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Approaching 20 years in service, Auld Dubliner is an immigrant’s ode to both Long Beach and Ireland

Approaching 20 years in service, Auld Dubliner is an immigrant’s ode to both Long Beach and Ireland

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This is a part of Flavors of Long Beach, a month-long celebration of local food from Brian Addison, James Tir (aka @LBFoodComa) and Long Beach Living, with stories, events, dinners and more.

There is something distinctly special in regard to Long Beach’s OG Irish Pub, The Auld Dubliner.

It goes beyond its incredibly odd location—smack dab in the middle of Conventioneer Central, smashed between theaters and corporate food like Islands and California Pizza Kitchen.

It goes beyond the step-inside-and-you’re-removed-from-Pine-Avenue vibe. (A vibe, mind you, that was designed in Ireland and imported into the space for the build out.)

It goes beyond the fact that locals and “annual locals”—conventioneers who, brought to Long Beach annually because of a convention, named so by the workers of the Dub—both enjoy the place.

“I really just wanted what I had back home here—it’s really as simple as that. I couldn’t find a place in the country that could pour a proper Guinness and I wanted to bring that to the people I began calling neighbors because I believed they would appreciate it as much as I do.”

-David Copley, co-owner of The Auld Dubliner
The Auld Dub is a space where the beauty of immigration is met with the opportunity America has (or, at least, has for some) and how that can make a local environment flourish.

And the realness of that opportunity is something co-owner and founder David Copley is not remiss to directly address continually, despite having arrived decades ago.

Though Copley admits he emigrated “for surfing more than politics or philosophy,” he said he has learned to appreciate the role immigrants play in creating American culture as well as the challenges they have always faced.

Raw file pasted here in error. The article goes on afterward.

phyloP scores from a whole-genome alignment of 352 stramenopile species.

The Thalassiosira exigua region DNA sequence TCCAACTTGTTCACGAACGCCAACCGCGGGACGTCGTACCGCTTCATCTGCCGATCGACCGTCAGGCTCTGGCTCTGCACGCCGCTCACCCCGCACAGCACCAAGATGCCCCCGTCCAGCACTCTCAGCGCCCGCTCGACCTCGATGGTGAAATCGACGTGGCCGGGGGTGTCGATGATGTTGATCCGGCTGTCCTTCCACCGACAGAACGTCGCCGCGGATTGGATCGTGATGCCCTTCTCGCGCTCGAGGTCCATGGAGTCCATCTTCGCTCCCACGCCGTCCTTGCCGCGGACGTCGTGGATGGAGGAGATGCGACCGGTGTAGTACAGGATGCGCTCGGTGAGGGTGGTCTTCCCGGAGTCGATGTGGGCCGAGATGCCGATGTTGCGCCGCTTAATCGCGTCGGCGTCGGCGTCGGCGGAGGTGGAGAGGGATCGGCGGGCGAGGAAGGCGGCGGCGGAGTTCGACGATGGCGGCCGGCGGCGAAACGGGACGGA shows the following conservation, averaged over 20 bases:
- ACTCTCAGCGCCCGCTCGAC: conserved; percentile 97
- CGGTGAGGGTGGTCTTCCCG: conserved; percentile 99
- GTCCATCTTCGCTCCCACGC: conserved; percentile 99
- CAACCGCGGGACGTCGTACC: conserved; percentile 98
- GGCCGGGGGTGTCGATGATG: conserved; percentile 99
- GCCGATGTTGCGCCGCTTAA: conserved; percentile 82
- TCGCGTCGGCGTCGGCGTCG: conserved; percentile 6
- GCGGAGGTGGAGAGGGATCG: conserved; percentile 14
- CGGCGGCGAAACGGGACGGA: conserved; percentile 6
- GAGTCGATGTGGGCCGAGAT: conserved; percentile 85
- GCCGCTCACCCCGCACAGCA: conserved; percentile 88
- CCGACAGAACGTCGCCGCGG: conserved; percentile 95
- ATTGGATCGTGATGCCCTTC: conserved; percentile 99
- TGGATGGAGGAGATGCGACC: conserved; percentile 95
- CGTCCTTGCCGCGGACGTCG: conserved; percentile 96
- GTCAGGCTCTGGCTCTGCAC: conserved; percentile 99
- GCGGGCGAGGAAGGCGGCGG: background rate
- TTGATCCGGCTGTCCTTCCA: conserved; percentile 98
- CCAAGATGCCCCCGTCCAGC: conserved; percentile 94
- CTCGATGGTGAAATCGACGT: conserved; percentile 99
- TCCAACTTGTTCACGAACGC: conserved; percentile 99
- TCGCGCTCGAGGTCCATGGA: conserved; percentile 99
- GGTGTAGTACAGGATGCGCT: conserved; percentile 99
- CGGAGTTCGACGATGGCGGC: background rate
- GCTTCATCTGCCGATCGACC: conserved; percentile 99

The interior of Auld Dubliner is both a product of design and time—but time has turned it into a space unlike any other. Photo by Brian Addison.
“I was extraordinarily fortunate—and I want to emphasize that: extraordinarily fortunate,” Copley said, “I had walked into [immigration and naturalization services office] with nothing: no notes, no lawyer—and in all honesty, I was somewhat jovial about the whole thing. What changed was when I was in that waiting room, looking at hundreds of people. I don’t say this lightly and I really don’t read too much into situations but I say this with all earnestness: I think it was a matter of life and death for many people in that room. If they were sent back home, they’d likely die.”

This particular story essentially anchors what The Dub represents—that immigration, none the matter from where, is an important part of American culture—and that the celebration of cultures worldwide can only be achieved if those celebrations come from the people who directly represent those cultures.

The Shepard’s Pie remains one of The Auld Dubliner’s most popular dishes while also one of its most traditional. Photo by Brian Addison.
Copley’s citizenship allowed him to freely explore the country with privilege—and with that mobility, he hit a point where he realized: Few, if any, in the United States could properly pour a Guinness.

“I miss the pubs and I missed the Guinness—and by that, I mean a properly poured Guinness,” Copley said. “In my years as a nomad, I would often—rather vocally—express my distaste for the treatment of Guinness.”

Copley’s constant and vocal disdain for the treatment of Irish culture (and specifically beer) throughout his new home would permit his friends at Limericks, the Naples pub that is now home to KC Branaghan’s and where Copley worked, to call him out: If you’re so disappointed, do it better.

Whiskies have always been an epicenter of The Auld Dub’s culture and offerings. Photo by Brian Addison
This particular story essentially anchors what The Dub represents—immigration, none the matter from where, is an important part of American culture—and that the celebration of cultures worldwide can only be achieved if those celebrations come from the people of those cultures themselves.

And the opportunities that were in front of Copley were hard to pass: The Pike was being entirely redeveloped